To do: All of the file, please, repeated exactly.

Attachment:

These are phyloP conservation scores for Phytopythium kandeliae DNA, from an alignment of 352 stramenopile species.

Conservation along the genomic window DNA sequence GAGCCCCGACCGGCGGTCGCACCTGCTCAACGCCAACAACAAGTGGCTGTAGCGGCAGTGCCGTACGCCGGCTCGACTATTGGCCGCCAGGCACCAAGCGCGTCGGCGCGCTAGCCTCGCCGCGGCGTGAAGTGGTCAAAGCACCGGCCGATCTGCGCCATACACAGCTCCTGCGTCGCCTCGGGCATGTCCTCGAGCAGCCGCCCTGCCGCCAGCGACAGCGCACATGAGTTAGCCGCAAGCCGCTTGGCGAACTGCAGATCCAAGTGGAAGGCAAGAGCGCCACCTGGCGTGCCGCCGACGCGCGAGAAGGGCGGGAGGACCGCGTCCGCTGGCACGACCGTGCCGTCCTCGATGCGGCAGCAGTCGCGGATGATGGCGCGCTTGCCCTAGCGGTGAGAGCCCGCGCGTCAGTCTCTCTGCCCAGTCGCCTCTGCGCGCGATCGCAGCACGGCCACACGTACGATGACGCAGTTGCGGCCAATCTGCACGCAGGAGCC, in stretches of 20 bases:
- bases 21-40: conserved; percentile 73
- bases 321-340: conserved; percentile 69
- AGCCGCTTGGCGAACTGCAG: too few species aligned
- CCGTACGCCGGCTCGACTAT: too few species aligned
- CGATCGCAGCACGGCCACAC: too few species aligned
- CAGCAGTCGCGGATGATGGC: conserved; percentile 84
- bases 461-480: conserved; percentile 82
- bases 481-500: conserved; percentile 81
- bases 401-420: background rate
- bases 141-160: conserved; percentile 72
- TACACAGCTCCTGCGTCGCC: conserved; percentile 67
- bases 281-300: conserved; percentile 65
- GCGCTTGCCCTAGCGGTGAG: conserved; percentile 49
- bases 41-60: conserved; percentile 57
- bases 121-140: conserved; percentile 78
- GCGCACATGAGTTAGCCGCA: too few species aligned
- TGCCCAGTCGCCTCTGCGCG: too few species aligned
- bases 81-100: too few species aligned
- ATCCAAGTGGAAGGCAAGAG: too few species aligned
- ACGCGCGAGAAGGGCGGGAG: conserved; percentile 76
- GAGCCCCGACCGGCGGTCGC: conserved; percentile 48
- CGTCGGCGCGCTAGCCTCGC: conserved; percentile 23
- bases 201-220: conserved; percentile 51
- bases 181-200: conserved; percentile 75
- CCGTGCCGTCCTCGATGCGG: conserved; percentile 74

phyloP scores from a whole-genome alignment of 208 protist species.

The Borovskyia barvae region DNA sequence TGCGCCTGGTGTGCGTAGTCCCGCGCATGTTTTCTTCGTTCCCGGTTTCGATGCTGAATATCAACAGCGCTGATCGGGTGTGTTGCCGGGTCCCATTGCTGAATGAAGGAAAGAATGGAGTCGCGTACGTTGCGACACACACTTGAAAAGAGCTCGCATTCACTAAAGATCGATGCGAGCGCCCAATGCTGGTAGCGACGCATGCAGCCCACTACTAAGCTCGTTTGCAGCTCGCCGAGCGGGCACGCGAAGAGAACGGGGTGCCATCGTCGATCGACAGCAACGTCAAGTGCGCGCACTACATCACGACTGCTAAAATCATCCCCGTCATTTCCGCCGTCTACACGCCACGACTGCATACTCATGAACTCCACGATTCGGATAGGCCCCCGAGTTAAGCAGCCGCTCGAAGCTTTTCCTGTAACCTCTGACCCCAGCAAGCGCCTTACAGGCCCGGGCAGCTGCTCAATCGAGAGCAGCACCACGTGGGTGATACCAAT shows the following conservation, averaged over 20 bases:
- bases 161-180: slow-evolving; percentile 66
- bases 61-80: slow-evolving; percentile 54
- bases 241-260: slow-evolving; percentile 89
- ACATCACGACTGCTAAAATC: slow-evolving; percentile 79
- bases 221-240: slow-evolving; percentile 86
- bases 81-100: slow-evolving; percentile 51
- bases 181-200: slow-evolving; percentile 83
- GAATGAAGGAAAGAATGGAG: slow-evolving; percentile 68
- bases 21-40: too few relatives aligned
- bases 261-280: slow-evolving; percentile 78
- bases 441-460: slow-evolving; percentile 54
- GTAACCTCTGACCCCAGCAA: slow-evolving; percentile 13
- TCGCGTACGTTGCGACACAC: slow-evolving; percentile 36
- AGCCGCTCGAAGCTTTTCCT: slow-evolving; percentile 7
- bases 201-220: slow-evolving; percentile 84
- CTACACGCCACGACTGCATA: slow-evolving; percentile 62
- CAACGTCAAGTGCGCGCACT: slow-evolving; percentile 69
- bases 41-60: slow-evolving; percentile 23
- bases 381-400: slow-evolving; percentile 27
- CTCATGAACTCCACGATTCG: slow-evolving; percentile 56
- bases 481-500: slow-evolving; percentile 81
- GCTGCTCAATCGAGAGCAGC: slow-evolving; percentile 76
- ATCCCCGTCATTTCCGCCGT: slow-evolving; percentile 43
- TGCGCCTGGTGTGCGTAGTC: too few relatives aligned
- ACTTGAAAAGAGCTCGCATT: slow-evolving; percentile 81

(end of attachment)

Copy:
These are phyloP conservation scores for Phytopythium kandeliae DNA, from an alignment of 352 stramenopile species.

Conservation along the genomic window DNA sequence GAGCCCCGACCGGCGGTCGCACCTGCTCAACGCCAACAACAAGTGGCTGTAGCGGCAGTGCCGTACGCCGGCTCGACTATTGGCCGCCAGGCACCAAGCGCGTCGGCGCGCTAGCCTCGCCGCGGCGTGAAGTGGTCAAAGCACCGGCCGATCTGCGCCATACACAGCTCCTGCGTCGCCTCGGGCATGTCCTCGAGCAGCCGCCCTGCCGCCAGCGACAGCGCACATGAGTTAGCCGCAAGCCGCTTGGCGAACTGCAGATCCAAGTGGAAGGCAAGAGCGCCACCTGGCGTGCCGCCGACGCGCGAGAAGGGCGGGAGGACCGCGTCCGCTGGCACGACCGTGCCGTCCTCGATGCGGCAGCAGTCGCGGATGATGGCGCGCTTGCCCTAGCGGTGAGAGCCCGCGCGTCAGTCTCTCTGCCCAGTCGCCTCTGCGCGCGATCGCAGCACGGCCACACGTACGATGACGCAGTTGCGGCCAATCTGCACGCAGGAGCC, in stretches of 20 bases:
- bases 21-40: conserved; percentile 73
- bases 321-340: conserved; percentile 69
- AGCCGCTTGGCGAACTGCAG: too few species aligned
- CCGTACGCCGGCTCGACTAT: too few species aligned
- CGATCGCAGCACGGCCACAC: too few species aligned
- CAGCAGTCGCGGATGATGGC: conserved; percentile 84
- bases 461-480: conserved; percentile 82
- bases 481-500: conserved; percentile 81
- bases 401-420: background rate
- bases 141-160: conserved; percentile 72
- TACACAGCTCCTGCGTCGCC: conserved; percentile 67
- bases 281-300: conserved; percentile 65
- GCGCTTGCCCTAGCGGTGAG: conserved; percentile 49
- bases 41-60: conserved; percentile 57
- bases 121-140: conserved; percentile 78
- GCGCACATGAGTTAGCCGCA: too few species aligned
- TGCCCAGTCGCCTCTGCGCG: too few species aligned
- bases 81-100: too few species aligned
- ATCCAAGTGGAAGGCAAGAG: too few species aligned
- ACGCGCGAGAAGGGCGGGAG: conserved; percentile 76
- GAGCCCCGACCGGCGGTCGC: conserved; percentile 48
- CGTCGGCGCGCTAGCCTCGC: conserved; percentile 23
- bases 201-220: conserved; percentile 51
- bases 181-200: conserved; percentile 75
- CCGTGCCGTCCTCGATGCGG: conserved; percentile 74

phyloP scores from a whole-genome alignment of 208 protist species.

The Borovskyia barvae region DNA sequence TGCGCCTGGTGTGCGTAGTCCCGCGCATGTTTTCTTCGTTCCCGGTTTCGATGCTGAATATCAACAGCGCTGATCGGGTGTGTTGCCGGGTCCCATTGCTGAATGAAGGAAAGAATGGAGTCGCGTACGTTGCGACACACACTTGAAAAGAGCTCGCATTCACTAAAGATCGATGCGAGCGCCCAATGCTGGTAGCGACGCATGCAGCCCACTACTAAGCTCGTTTGCAGCTCGCCGAGCGGGCACGCGAAGAGAACGGGGTGCCATCGTCGATCGACAGCAACGTCAAGTGCGCGCACTACATCACGACTGCTAAAATCATCCCCGTCATTTCCGCCGTCTACACGCCACGACTGCATACTCATGAACTCCACGATTCGGATAGGCCCCCGAGTTAAGCAGCCGCTCGAAGCTTTTCCTGTAACCTCTGACCCCAGCAAGCGCCTTACAGGCCCGGGCAGCTGCTCAATCGAGAGCAGCACCACGTGGGTGATACCAAT shows the following conservation, averaged over 20 bases:
- bases 161-180: slow-evolving; percentile 66
- bases 61-80: slow-evolving; percentile 54
- bases 241-260: slow-evolving; percentile 89
- ACATCACGACTGCTAAAATC: slow-evolving; percentile 79
- bases 221-240: slow-evolving; percentile 86
- bases 81-100: slow-evolving; percentile 51
- bases 181-200: slow-evolving; percentile 83
- GAATGAAGGAAAGAATGGAG: slow-evolving; percentile 68
- bases 21-40: too few relatives aligned
- bases 261-280: slow-evolving; percentile 78
- bases 441-460: slow-evolving; percentile 54
- GTAACCTCTGACCCCAGCAA: slow-evolving; percentile 13
- TCGCGTACGTTGCGACACAC: slow-evolving; percentile 36
- AGCCGCTCGAAGCTTTTCCT: slow-evolving; percentile 7
- bases 201-220: slow-evolving; percentile 84
- CTACACGCCACGACTGCATA: slow-evolving; percentile 62
- CAACGTCAAGTGCGCGCACT: slow-evolving; percentile 69
- bases 41-60: slow-evolving; percentile 23
- bases 381-400: slow-evolving; percentile 27
- CTCATGAACTCCACGATTCG: slow-evolving; percentile 56
- bases 481-500: slow-evolving; percentile 81
- GCTGCTCAATCGAGAGCAGC: slow-evolving; percentile 76
- ATCCCCGTCATTTCCGCCGT: slow-evolving; percentile 43
- TGCGCCTGGTGTGCGTAGTC: too few relatives aligned
- ACTTGAAAAGAGCTCGCATT: slow-evolving; percentile 81